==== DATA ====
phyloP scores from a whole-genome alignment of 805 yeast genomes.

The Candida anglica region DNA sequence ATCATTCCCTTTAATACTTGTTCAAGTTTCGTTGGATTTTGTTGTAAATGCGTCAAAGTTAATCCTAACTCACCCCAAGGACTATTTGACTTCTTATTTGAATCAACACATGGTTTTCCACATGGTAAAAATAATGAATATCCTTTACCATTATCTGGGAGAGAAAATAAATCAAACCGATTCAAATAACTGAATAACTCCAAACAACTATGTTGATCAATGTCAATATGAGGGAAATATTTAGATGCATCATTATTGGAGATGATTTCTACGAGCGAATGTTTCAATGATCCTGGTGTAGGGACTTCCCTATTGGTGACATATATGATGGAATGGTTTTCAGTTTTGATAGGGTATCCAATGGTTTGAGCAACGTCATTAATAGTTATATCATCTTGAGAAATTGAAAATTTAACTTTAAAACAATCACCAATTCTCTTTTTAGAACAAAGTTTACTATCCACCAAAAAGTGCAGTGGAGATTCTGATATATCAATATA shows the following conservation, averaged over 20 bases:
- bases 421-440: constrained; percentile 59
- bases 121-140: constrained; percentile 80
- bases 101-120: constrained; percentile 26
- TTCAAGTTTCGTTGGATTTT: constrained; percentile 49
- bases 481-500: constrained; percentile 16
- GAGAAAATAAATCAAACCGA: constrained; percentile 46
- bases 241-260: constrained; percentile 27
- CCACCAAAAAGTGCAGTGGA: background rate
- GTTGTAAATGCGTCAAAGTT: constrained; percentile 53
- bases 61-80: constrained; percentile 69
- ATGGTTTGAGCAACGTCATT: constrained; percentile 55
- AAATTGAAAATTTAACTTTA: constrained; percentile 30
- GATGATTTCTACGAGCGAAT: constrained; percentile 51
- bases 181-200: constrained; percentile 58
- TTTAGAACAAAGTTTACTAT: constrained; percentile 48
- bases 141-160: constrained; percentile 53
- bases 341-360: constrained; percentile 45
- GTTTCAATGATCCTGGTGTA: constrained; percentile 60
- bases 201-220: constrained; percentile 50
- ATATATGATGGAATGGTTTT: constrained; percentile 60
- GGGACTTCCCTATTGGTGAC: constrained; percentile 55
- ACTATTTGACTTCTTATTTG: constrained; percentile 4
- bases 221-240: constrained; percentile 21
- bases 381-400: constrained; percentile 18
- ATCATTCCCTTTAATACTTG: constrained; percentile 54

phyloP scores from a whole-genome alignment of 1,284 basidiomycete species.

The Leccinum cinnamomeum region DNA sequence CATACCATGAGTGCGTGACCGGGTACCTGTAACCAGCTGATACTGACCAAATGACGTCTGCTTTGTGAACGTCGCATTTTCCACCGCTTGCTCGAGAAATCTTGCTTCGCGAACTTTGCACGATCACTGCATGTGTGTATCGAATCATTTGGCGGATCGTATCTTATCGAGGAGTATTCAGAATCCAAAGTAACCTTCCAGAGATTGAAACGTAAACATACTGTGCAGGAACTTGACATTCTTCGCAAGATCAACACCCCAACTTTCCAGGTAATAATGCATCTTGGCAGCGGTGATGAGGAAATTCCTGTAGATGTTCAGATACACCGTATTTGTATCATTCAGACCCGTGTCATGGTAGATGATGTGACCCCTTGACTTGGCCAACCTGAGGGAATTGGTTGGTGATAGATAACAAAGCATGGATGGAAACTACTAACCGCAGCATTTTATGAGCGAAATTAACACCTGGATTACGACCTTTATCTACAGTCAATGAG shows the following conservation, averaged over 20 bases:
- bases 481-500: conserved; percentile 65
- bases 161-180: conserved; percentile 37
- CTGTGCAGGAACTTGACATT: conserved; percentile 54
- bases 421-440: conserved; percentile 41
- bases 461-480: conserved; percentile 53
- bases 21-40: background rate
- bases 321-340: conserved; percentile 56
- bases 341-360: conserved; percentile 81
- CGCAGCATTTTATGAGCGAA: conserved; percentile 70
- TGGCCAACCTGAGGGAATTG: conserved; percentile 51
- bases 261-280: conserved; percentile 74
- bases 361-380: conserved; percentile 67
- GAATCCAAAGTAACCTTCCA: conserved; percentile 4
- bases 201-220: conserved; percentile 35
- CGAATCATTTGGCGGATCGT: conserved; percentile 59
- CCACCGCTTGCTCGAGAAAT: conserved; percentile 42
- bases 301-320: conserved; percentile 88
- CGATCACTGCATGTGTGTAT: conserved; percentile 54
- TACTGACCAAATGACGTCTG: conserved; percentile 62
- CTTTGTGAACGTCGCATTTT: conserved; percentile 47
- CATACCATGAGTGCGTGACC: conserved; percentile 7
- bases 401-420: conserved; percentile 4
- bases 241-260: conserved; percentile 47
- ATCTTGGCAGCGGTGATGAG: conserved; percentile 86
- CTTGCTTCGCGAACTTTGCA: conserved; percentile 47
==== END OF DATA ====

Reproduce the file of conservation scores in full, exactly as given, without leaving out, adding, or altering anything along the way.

phyloP scores from a whole-genome alignment of 805 yeast genomes.

The Candida anglica region DNA sequence ATCATTCCCTTTAATACTTGTTCAAGTTTCGTTGGATTTTGTTGTAAATGCGTCAAAGTTAATCCTAACTCACCCCAAGGACTATTTGACTTCTTATTTGAATCAACACATGGTTTTCCACATGGTAAAAATAATGAATATCCTTTACCATTATCTGGGAGAGAAAATAAATCAAACCGATTCAAATAACTGAATAACTCCAAACAACTATGTTGATCAATGTCAATATGAGGGAAATATTTAGATGCATCATTATTGGAGATGATTTCTACGAGCGAATGTTTCAATGATCCTGGTGTAGGGACTTCCCTATTGGTGACATATATGATGGAATGGTTTTCAGTTTTGATAGGGTATCCAATGGTTTGAGCAACGTCATTAATAGTTATATCATCTTGAGAAATTGAAAATTTAACTTTAAAACAATCACCAATTCTCTTTTTAGAACAAAGTTTACTATCCACCAAAAAGTGCAGTGGAGATTCTGATATATCAATATA shows the following conservation, averaged over 20 bases:
- bases 421-440: constrained; percentile 59
- bases 121-140: constrained; percentile 80
- bases 101-120: constrained; percentile 26
- TTCAAGTTTCGTTGGATTTT: constrained; percentile 49
- bases 481-500: constrained; percentile 16
- GAGAAAATAAATCAAACCGA: constrained; percentile 46
- bases 241-260: constrained; percentile 27
- CCACCAAAAAGTGCAGTGGA: background rate
- GTTGTAAATGCGTCAAAGTT: constrained; percentile 53
- bases 61-80: constrained; percentile 69
- ATGGTTTGAGCAACGTCATT: constrained; percentile 55
- AAATTGAAAATTTAACTTTA: constrained; percentile 30
- GATGATTTCTACGAGCGAAT: constrained; percentile 51
- bases 181-200: constrained; percentile 58
- TTTAGAACAAAGTTTACTAT: constrained; percentile 48
- bases 141-160: constrained; percentile 53
- bases 341-360: constrained; percentile 45
- GTTTCAATGATCCTGGTGTA: constrained; percentile 60
- bases 201-220: constrained; percentile 50
- ATATATGATGGAATGGTTTT: constrained; percentile 60
- GGGACTTCCCTATTGGTGAC: constrained; percentile 55
- ACTATTTGACTTCTTATTTG: constrained; percentile 4
- bases 221-240: constrained; percentile 21
- bases 381-400: constrained; percentile 18
- ATCATTCCCTTTAATACTTG: constrained; percentile 54

phyloP scores from a whole-genome alignment of 1,284 basidiomycete species.

The Leccinum cinnamomeum region DNA sequence CATACCATGAGTGCGTGACCGGGTACCTGTAACCAGCTGATACTGACCAAATGACGTCTGCTTTGTGAACGTCGCATTTTCCACCGCTTGCTCGAGAAATCTTGCTTCGCGAACTTTGCACGATCACTGCATGTGTGTATCGAATCATTTGGCGGATCGTATCTTATCGAGGAGTATTCAGAATCCAAAGTAACCTTCCAGAGATTGAAACGTAAACATACTGTGCAGGAACTTGACATTCTTCGCAAGATCAACACCCCAACTTTCCAGGTAATAATGCATCTTGGCAGCGGTGATGAGGAAATTCCTGTAGATGTTCAGATACACCGTATTTGTATCATTCAGACCCGTGTCATGGTAGATGATGTGACCCCTTGACTTGGCCAACCTGAGGGAATTGGTTGGTGATAGATAACAAAGCATGGATGGAAACTACTAACCGCAGCATTTTATGAGCGAAATTAACACCTGGATTACGACCTTTATCTACAGTCAATGAG shows the following conservation, averaged over 20 bases:
- bases 481-500: conserved; percentile 65
- bases 161-180: conserved; percentile 37
- CTGTGCAGGAACTTGACATT: conserved; percentile 54
- bases 421-440: conserved; percentile 41
- bases 461-480: conserved; percentile 53
- bases 21-40: background rate
- bases 321-340: conserved; percentile 56
- bases 341-360: conserved; percentile 81
- CGCAGCATTTTATGAGCGAA: conserved; percentile 70
- TGGCCAACCTGAGGGAATTG: conserved; percentile 51
- bases 261-280: conserved; percentile 74
- bases 361-380: conserved; percentile 67
- GAATCCAAAGTAACCTTCCA: conserved; percentile 4
- bases 201-220: conserved; percentile 35
- CGAATCATTTGGCGGATCGT: conserved; percentile 59
- CCACCGCTTGCTCGAGAAAT: conserved; percentile 42
- bases 301-320: conserved; percentile 88
- CGATCACTGCATGTGTGTAT: conserved; percentile 54
- TACTGACCAAATGACGTCTG: conserved; percentile 62
- CTTTGTGAACGTCGCATTTT: conserved; percentile 47
- CATACCATGAGTGCGTGACC: conserved; percentile 7
- bases 401-420: conserved; percentile 4
- bases 241-260: conserved; percentile 47
- ATCTTGGCAGCGGTGATGAG: conserved; percentile 86
- CTTGCTTCGCGAACTTTGCA: conserved; percentile 47